Hi! I know that this is a bit late. My holiday interfered, and I JUST got to a typewriter. This is a comparison of Gilman and Greenidge
I am a bit unsure of how to process We Love You Charlie Freeman. This seems to be how I start out every post! The book was extremely visceral, with moments of physicality that felt uncomfortable, and made me feel morally itchy. Freeman’s use of social taboos such as breastfeeding a chimpanzee reminded me almost forcibly of Ellison’s Trueblood. Beyond the taboos, there were uncomfortable descriptions of binge-eating and child abuse. All of this in the name of social science and the dangers of pretending that there was never a history of Black oppression in the United States. I feel as if this novel has ties to pretty much everything that we have read this semester, whether in narrative style (the multiple narrators reminded me of Lodge’s Thinks…) or in social implications (as seen in Invisible Man and Du Bois’ works). I felt that thematically, this book had the most in common with Gilman’s Yellow Wallpaper.
Both Gilman and Greenidge break apart the nuclear family with deft hands, exposing the aftermath of the explosion this causes in their works. In The Yellow Wallpaper, Jane is distanced from her child in a way that many in her time would have found to be unnatural. Her baby is genderless, faceless, nameless. The complete disassociation from the “mother character” leaves the narrator in uncharted territory. In typical Victorian fashion, the breakdown of the family unit was a harbinger of worse tidings, and sure enough, Jane falls apart as her household does. Perhaps one is an allegory to the other. The person cannot exist outside of the family framework. Perhaps in Gilman’s mind, the family was part of how she envisioned the human mind to work. Once the family is broken, the mind is damaged.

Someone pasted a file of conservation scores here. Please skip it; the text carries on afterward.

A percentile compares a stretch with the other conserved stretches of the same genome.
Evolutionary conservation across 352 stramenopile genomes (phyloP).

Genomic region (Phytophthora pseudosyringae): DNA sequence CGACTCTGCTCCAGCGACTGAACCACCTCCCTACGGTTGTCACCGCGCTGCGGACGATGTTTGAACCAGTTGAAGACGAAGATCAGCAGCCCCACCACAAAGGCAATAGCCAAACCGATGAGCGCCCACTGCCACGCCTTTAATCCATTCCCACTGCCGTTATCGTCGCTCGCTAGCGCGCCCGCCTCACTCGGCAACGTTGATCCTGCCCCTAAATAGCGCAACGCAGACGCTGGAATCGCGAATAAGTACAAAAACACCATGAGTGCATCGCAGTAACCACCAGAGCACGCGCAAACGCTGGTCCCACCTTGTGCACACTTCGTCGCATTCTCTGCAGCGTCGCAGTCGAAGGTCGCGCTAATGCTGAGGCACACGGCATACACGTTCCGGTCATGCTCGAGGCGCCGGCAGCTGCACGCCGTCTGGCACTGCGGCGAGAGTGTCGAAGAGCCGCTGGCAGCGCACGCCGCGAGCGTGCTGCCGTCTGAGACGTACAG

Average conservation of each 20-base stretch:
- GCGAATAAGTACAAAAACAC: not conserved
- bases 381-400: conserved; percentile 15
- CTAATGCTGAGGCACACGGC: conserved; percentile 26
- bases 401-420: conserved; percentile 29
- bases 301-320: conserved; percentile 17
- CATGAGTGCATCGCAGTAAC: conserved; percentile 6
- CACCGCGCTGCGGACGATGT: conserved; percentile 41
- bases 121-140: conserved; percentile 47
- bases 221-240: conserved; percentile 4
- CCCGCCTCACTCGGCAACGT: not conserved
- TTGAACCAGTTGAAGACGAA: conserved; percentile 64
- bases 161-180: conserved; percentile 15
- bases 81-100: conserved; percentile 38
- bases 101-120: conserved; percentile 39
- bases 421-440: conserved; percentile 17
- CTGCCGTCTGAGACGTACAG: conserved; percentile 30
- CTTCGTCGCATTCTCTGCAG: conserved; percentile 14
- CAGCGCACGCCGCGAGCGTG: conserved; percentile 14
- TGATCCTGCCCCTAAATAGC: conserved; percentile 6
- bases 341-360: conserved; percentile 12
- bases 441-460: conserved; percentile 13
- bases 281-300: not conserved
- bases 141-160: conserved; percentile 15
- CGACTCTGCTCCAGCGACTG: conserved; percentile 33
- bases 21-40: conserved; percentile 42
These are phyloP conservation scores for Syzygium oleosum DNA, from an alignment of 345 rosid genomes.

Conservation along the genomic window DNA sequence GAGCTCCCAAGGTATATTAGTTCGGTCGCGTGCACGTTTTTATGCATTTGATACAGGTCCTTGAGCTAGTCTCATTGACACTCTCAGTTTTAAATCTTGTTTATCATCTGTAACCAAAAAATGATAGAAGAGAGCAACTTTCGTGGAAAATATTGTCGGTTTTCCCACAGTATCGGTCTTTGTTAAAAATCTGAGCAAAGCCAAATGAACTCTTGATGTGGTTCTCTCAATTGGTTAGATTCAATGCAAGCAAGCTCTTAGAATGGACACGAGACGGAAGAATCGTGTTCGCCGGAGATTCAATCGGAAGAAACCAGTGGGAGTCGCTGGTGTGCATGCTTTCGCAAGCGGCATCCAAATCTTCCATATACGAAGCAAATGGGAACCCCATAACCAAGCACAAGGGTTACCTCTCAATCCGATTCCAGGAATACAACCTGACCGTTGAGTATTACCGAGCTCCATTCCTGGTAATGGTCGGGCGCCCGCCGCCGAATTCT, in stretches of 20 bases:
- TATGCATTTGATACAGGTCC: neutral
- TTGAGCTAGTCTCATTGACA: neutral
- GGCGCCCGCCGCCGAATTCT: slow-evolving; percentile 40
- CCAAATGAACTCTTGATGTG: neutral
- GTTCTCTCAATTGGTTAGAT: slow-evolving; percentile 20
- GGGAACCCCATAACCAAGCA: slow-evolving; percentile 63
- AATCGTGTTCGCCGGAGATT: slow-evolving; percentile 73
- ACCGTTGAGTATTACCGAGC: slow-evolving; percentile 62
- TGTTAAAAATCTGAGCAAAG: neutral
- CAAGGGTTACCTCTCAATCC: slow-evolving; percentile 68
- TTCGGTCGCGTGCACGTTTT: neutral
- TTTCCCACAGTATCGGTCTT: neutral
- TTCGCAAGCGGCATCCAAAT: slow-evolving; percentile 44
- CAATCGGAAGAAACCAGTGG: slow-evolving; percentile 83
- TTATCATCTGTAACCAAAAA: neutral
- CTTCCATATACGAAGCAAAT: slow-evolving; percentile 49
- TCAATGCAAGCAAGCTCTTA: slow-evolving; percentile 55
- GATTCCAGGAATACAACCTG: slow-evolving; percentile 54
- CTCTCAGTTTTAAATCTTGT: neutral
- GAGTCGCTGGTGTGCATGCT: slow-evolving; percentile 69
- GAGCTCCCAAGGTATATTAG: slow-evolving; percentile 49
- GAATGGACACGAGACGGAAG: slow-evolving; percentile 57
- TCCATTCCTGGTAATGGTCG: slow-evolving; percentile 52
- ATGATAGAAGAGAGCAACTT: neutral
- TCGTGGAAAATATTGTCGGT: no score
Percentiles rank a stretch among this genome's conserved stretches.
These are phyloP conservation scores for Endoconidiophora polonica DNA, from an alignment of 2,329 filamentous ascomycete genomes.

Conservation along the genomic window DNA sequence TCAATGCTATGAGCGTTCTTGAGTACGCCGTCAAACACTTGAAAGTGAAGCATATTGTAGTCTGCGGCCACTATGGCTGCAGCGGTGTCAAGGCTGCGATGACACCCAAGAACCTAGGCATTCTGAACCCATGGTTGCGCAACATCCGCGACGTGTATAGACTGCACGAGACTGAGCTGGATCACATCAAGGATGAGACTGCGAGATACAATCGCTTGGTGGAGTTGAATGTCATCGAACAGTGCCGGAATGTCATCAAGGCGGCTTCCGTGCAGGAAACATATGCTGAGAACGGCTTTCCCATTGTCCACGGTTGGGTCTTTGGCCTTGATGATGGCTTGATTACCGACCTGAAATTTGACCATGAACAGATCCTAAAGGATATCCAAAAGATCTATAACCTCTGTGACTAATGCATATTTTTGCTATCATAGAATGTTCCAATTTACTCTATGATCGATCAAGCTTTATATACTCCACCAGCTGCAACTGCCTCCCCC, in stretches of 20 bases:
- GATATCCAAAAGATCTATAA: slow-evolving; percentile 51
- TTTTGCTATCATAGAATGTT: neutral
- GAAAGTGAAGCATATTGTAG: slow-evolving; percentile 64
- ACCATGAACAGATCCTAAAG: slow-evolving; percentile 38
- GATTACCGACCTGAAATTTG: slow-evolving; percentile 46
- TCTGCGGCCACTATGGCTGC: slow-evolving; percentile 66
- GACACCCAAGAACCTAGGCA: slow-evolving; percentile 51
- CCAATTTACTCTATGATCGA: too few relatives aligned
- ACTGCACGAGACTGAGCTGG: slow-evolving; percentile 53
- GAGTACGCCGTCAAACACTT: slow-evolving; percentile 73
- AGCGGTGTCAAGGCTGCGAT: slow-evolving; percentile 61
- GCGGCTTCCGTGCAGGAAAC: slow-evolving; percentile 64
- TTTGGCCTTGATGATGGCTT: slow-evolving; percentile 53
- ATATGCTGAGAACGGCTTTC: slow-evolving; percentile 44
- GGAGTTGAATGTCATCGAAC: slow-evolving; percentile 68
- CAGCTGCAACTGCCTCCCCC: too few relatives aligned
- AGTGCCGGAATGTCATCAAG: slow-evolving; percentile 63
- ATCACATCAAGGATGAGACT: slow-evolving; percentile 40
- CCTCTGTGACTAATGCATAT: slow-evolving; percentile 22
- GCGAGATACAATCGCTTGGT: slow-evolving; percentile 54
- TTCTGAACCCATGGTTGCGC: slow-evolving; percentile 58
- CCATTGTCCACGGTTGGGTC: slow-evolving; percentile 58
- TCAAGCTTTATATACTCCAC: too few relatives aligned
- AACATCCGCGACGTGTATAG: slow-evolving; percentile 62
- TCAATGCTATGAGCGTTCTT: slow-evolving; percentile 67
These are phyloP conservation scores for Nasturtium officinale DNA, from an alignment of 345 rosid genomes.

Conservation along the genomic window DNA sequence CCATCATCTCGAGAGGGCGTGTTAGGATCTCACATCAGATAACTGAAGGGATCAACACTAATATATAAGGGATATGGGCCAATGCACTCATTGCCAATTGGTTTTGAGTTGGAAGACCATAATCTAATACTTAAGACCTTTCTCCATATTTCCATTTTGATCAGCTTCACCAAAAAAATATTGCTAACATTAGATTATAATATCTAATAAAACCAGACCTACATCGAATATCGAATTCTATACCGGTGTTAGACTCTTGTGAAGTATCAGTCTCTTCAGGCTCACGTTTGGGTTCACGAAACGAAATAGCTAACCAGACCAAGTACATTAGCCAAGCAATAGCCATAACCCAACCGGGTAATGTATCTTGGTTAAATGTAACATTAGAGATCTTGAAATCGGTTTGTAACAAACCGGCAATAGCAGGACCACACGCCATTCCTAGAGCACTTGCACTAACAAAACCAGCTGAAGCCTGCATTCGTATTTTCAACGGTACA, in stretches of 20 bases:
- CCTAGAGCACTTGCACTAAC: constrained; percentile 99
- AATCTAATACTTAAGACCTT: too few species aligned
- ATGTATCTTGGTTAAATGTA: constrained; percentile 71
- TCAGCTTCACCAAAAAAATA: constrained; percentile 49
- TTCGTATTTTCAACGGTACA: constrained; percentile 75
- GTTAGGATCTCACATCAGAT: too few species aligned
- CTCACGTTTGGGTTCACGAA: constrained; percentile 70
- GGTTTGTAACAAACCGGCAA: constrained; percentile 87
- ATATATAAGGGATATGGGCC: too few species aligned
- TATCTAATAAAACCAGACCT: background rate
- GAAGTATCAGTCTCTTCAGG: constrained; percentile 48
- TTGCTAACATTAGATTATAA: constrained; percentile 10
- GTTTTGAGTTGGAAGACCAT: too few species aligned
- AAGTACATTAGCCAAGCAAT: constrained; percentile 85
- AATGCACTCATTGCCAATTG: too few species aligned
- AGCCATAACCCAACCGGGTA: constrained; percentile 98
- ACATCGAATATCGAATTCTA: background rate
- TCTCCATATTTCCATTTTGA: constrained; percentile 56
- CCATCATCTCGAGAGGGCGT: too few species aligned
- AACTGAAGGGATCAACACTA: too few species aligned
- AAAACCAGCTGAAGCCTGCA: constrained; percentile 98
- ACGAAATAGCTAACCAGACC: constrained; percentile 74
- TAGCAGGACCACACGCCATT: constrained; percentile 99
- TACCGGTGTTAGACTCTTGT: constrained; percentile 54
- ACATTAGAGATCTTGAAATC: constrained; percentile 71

In WLYCF, the characters are in a family unit that I am ashamed to say struck me as odd. Being a modern novel, there should be nothing strange about a high-achieving mother whose job is the cause of a family’s relocation. I suppose stereotypes are hard to get rid of, though I do try. I wondered why the mother was the main voice. I assumed that it was a deliberate choice. Laurel is the odd-man out in this novel. Her name is the only non-“C” name, making her the outsider. By the way, am I the only one who found it creepy that there was no reference to the fact that the husband and chimp shared a name? Charlotte gets upset that her name is being taken, yet Charles never mentions that his name was ACTUALLY taken by Charlie? As in The Yellow Wallpaper, the mother distances herself from her family. The mothering roles are given over to another (her husband), and she becomes completely involved in the study to the point where nothing else matters. She is eaten alive, with not even her sense of self, identity, or family left intact.